State, correction officers’ union reach contract deal

New York state has reached a tentative five-year contract agreement with the union representing more than 20,000 workers who secure prisons, mental hygiene facilities and other such institutions.

Gov. Andrew Cuomo and New York State Correctional Officers and Police Benevolent Association President Michael Powers announced the proposal Thursday. It must be ratified by the full NYSCOPBA membership.

The deal would provide a 2 percent wage increase each year from 2016 to 2020. It also would add co-pays and reduce premiums in the workers’ health insurance plans, saving the state about $35 million, and would save another $35 million on overtime pay.

The deal also would include a redesigned discipline process in which a three-part panel would hear abuse and neglect cases involving inmates and other wards of the state, and a table of penalties covering serious misconduct.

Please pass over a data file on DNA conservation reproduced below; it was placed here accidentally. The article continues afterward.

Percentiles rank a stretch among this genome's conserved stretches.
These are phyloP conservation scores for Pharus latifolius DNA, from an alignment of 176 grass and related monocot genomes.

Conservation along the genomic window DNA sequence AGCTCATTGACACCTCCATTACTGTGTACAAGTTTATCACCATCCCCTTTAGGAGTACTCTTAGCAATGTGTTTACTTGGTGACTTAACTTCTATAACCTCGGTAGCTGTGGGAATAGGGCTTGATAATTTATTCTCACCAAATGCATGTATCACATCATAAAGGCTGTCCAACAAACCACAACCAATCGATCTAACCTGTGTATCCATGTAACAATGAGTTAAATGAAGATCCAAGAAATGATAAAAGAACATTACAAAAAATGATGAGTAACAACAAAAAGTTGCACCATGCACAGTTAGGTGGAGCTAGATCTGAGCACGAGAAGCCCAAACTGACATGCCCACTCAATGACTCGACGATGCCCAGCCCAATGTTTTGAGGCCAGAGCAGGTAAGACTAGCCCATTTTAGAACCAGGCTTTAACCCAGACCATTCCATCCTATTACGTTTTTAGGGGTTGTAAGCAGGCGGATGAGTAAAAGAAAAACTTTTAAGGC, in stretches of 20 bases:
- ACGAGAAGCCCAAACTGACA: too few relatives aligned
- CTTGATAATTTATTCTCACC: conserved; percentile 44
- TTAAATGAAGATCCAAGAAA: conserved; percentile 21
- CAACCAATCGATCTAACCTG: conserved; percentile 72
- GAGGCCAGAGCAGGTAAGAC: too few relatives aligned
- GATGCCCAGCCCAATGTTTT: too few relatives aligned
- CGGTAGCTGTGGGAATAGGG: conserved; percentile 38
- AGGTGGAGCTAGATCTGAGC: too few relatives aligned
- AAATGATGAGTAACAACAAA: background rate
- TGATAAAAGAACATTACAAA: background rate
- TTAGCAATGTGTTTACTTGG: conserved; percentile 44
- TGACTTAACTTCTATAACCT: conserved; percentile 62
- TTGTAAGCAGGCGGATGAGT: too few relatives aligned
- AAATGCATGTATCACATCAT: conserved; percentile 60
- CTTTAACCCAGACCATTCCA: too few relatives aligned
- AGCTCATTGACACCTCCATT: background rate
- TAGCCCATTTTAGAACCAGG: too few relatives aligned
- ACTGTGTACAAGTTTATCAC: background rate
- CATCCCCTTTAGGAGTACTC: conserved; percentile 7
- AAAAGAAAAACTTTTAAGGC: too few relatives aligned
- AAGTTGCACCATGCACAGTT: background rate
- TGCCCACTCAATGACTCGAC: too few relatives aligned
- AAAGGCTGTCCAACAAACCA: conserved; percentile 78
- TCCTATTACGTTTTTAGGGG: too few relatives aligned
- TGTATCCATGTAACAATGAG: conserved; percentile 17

Meanwhile, a joint committee would review and evaluate the workers compensation process and improve administration of claims, the governor’s office said.

Some work locations and hazardous duties would merit greater compensation for workers under the deal.

“This agreement fairly compensates the hard-working men and women who help keep our facilities safe, while at the same time provides the state the ability to appropriately discipline those that engage in the most serious misconduct,” Cuomo said in a press release.

“The men and women of NYSCOPBA work under some of the most dangerous conditions, and play a vital role in the law enforcement community that makes New York one of the safest states in the nation,” NYSCOPBA President Michael Powers said.


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